Monday Meal Review: Vanuatu

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httpv://youtu.be/Dedk-cZn6dI Last week someone asked me if I was going to cook with rocks because that's how they cook in Vanuatu. It was a fair question and one that, about two years ago, would have gotten me all sweaty and stressed out. I would have asked myself if I was treating the people of Vanuatu fairly by not  digging a pit in my back yard, scavenging large rocks from local hiking trails, then cooking the meal beneath our Oklahoma red dirt. But now, three years and seven months … [Read more...]

Recipe: Green Papaya Salad

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  What do you do when you're running low on inspiration? Do you sip a cup of tea, take a walk, paint, write a poem, cook something? Or do you freeze up, unable to create? Writing a book for the last several months has had an interesting effect on my brain-space. The book is incredibly daunting and takes all my creative juices. I find myself sopping through my house like a wrung out rag. I once read that we are only capable of making a certain number of decisions each day. After … [Read more...]

Recipe: Sweet Potato Simboro

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It only takes five minutes of grating sweet potatoes to make me wax poetic on the brilliance of the food processor. Friends, I certainly don't have biceps of steel. Most days, I don't even see my biceps beneath the jiggle. Today's recipe for Simboro gave them a work out. I first learned about Simboro from a reader named Benjamin who spent some time in Vanuatu. This comforting side dish is made with a grated starch, like cassava, sweet potato, or yam, wrapped in "island cabbage," then … [Read more...]

Menu: Vanuatu

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"A woman is like a stick you throw." Proverb from Vanuatu On the surface, this proverb from Vanuatu does not exactly sound flattering. But it turns out it is. In fact, it's a term of endearment. In Vanuatu, there's a plant called nanggalat, which takes root and thrives wherever you throw it - even on the jagged edge of a cliff.  Comparing a woman to a thrown stick - in Vanuatu - is saying she can adapt and thrive anywhere. (Source) It's all about context. This week we're making two … [Read more...]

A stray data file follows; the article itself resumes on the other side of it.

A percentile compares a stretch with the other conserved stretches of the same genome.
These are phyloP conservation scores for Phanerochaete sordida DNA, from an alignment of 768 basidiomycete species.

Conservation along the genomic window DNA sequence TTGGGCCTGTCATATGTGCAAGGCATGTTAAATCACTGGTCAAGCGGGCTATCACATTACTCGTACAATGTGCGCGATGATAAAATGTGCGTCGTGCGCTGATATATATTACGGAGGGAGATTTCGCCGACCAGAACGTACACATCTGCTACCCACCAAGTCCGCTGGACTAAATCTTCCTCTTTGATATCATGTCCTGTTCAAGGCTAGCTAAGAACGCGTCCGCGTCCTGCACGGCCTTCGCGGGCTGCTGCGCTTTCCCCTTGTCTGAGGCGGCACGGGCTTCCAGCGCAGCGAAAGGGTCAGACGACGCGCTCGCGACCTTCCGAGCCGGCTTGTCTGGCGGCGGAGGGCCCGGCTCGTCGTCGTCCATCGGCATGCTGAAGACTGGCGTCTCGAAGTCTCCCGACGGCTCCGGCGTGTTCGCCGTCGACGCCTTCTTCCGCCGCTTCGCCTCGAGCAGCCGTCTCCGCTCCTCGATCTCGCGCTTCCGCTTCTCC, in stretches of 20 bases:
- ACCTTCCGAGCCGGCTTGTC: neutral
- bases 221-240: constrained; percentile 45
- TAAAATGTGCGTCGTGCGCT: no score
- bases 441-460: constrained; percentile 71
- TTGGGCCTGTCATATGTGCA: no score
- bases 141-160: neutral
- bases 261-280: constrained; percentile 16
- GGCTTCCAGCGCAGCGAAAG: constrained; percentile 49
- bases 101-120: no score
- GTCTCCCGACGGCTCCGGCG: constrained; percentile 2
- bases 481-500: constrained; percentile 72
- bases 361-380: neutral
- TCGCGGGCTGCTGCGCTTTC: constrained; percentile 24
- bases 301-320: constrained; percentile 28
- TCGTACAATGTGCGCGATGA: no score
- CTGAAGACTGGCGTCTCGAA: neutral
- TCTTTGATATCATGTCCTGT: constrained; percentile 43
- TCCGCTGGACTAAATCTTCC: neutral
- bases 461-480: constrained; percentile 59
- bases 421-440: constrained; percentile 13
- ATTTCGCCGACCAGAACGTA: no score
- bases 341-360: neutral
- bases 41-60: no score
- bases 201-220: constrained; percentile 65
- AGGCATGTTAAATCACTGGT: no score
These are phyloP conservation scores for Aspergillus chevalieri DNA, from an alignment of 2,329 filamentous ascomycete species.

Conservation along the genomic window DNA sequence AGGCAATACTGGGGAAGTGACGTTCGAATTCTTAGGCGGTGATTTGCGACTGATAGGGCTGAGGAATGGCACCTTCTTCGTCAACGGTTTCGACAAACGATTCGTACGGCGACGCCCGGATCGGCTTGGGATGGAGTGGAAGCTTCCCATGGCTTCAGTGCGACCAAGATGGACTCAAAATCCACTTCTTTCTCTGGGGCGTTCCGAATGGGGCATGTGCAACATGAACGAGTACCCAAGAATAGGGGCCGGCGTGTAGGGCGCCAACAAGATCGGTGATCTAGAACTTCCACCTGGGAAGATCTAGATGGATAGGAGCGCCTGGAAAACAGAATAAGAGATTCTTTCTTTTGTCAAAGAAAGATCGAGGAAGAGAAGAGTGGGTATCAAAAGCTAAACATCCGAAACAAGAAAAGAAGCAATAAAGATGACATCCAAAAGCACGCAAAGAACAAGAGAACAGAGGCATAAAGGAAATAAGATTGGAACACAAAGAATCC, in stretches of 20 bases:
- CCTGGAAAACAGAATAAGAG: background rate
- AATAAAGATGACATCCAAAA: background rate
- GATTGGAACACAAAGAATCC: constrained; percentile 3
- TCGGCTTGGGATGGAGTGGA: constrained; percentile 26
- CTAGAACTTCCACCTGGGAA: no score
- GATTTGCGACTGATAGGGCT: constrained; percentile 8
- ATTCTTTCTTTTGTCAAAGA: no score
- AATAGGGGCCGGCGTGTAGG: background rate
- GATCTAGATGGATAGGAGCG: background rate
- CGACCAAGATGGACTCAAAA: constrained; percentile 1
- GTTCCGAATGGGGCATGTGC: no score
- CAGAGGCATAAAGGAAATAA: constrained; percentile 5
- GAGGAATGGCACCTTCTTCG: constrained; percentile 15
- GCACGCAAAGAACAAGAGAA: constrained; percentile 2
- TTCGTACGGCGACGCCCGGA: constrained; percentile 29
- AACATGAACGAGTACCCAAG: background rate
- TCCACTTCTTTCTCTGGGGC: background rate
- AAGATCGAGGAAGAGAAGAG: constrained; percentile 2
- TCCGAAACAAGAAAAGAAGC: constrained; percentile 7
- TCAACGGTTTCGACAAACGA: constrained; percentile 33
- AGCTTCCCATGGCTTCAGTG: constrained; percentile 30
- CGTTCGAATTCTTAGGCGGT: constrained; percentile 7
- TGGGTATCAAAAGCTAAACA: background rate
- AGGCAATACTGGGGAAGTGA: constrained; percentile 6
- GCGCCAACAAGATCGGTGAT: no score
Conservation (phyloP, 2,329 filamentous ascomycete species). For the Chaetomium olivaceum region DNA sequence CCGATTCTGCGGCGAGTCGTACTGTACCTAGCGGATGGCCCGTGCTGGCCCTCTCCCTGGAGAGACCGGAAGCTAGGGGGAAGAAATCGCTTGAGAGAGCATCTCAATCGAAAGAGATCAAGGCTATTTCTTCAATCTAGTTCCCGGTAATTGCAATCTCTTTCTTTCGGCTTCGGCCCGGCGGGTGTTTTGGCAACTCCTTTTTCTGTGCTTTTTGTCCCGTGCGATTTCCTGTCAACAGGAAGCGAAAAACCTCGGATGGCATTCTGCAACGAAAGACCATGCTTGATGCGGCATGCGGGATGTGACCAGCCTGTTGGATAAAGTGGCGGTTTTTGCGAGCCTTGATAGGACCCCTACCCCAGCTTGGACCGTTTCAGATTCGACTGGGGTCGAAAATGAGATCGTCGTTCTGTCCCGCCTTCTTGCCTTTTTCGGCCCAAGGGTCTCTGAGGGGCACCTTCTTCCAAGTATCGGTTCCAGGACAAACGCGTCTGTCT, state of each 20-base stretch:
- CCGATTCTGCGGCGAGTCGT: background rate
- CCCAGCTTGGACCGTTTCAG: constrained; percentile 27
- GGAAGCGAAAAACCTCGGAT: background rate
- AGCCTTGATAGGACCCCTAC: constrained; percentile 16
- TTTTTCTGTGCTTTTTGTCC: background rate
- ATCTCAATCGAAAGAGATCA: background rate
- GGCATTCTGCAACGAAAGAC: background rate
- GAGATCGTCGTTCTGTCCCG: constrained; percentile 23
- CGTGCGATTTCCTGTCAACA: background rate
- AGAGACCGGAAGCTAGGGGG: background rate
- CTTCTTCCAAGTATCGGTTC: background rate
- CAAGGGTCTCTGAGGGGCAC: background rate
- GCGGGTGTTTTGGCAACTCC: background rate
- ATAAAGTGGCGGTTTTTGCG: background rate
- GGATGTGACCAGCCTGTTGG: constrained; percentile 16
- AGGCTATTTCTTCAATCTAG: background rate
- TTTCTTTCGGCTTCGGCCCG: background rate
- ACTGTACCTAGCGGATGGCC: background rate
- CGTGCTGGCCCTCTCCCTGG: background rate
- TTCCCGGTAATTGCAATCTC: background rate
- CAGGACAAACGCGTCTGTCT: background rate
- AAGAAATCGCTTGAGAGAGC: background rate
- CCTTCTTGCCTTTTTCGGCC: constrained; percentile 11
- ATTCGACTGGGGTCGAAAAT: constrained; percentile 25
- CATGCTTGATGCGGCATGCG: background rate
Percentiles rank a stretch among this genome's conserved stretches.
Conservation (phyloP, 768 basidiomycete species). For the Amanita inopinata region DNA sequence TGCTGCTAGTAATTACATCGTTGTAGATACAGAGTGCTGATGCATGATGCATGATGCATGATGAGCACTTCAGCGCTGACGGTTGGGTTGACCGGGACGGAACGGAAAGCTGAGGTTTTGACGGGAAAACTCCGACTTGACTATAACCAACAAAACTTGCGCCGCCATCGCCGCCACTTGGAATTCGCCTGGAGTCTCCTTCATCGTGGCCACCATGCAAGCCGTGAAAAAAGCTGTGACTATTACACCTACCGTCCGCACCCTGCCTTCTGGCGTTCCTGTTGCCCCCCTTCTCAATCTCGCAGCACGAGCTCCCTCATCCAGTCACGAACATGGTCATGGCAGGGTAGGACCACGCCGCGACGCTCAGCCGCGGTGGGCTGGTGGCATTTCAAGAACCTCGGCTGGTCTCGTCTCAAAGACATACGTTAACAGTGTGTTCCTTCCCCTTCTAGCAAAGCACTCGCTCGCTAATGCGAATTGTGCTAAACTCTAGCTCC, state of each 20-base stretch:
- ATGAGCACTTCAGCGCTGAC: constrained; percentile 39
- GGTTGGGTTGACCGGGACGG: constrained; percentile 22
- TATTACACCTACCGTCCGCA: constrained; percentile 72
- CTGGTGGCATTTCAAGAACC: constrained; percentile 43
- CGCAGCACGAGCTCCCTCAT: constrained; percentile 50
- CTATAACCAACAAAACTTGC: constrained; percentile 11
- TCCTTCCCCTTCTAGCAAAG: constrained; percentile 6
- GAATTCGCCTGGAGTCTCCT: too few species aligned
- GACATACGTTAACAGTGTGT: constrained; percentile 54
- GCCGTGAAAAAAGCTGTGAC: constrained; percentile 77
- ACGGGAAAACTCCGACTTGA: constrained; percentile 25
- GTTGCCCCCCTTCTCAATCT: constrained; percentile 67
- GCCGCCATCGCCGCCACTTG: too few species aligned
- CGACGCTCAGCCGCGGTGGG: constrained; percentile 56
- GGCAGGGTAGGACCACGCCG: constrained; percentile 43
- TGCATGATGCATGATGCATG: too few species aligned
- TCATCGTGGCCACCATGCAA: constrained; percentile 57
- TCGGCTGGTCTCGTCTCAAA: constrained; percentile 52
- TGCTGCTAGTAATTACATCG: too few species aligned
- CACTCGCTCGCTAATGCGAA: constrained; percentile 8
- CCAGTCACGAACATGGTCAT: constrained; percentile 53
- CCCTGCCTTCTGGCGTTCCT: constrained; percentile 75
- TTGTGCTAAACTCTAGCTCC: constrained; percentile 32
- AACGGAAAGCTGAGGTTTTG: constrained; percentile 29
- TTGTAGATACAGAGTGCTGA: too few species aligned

About the Food of Vanuatu

Port Vila treescape, Vanuatu. Photo by Phillip Capper.

Those who live in glass houses shouldn't throw stones. But what about those who live in wood, bamboo, and palm leaf houses?  In the 80 islands that make up Vanuatu, the hot, humid weather makes for an entirely different living experience, one where - traditionally speaking - thatched roofs keep out the rain instead of tile. While stones aren't exactly thrown, in Vanuatu they are heated and piled on top of food. This traditional method is typical of Oceania. Lap lap the most notable of … [Read more...]

Monday Meal Review: Uzbekistan

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httpv://youtu.be/_EPqwvfEGds Stirring, stirring, stirring. Uzbekistan requires no stirring. Just a layering of this vegetable, then that... a stuffed quince and few chopped nuts. But no stirring. Definitely nothing of the sort. Have you ever noticed how hard it is to just wait? To wait and do nothing? To wait and trust that everything will come out okay, no burning, no overcooking, no drying out? How hard it is to not stir the pot? With just three weeks until our big event at … [Read more...]

Recipe: Honey & Pistachio Stuffed Quince

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Say "Quince" to an Uzbek lady, and you just might see her flush with delight. Though they aren't eaten raw, baked quince are soft and tender, like a pear.  The taste is mild, something like an apple, but with traces of pear, too. Uzbekistan is the third greatest producer of quince, after Turkey and China. They include the fruit in plov, stir it into preserves, and they bake it up with honey, and sometimes even stuff it nuts... as we're doing today. How to choose a quince: - look … [Read more...]

Recipe: Harvest Stew | Dimlama

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If it were up to me, every gardener would know about Dimlama, the Uzbek one-pot answer to harvest-time (no canning required). While every Uzbek family makes it a little differently, potatoes, carrots, peppers, and tomatoes are standard fare, as is a hearty sprinkling of whole cumin seeds. The key to dimlama rests in the layering. First of all, lamb is browned, then onions are added in the mix. One they submit to browning, the remaining vegetables are layered (and, once they're added, you … [Read more...]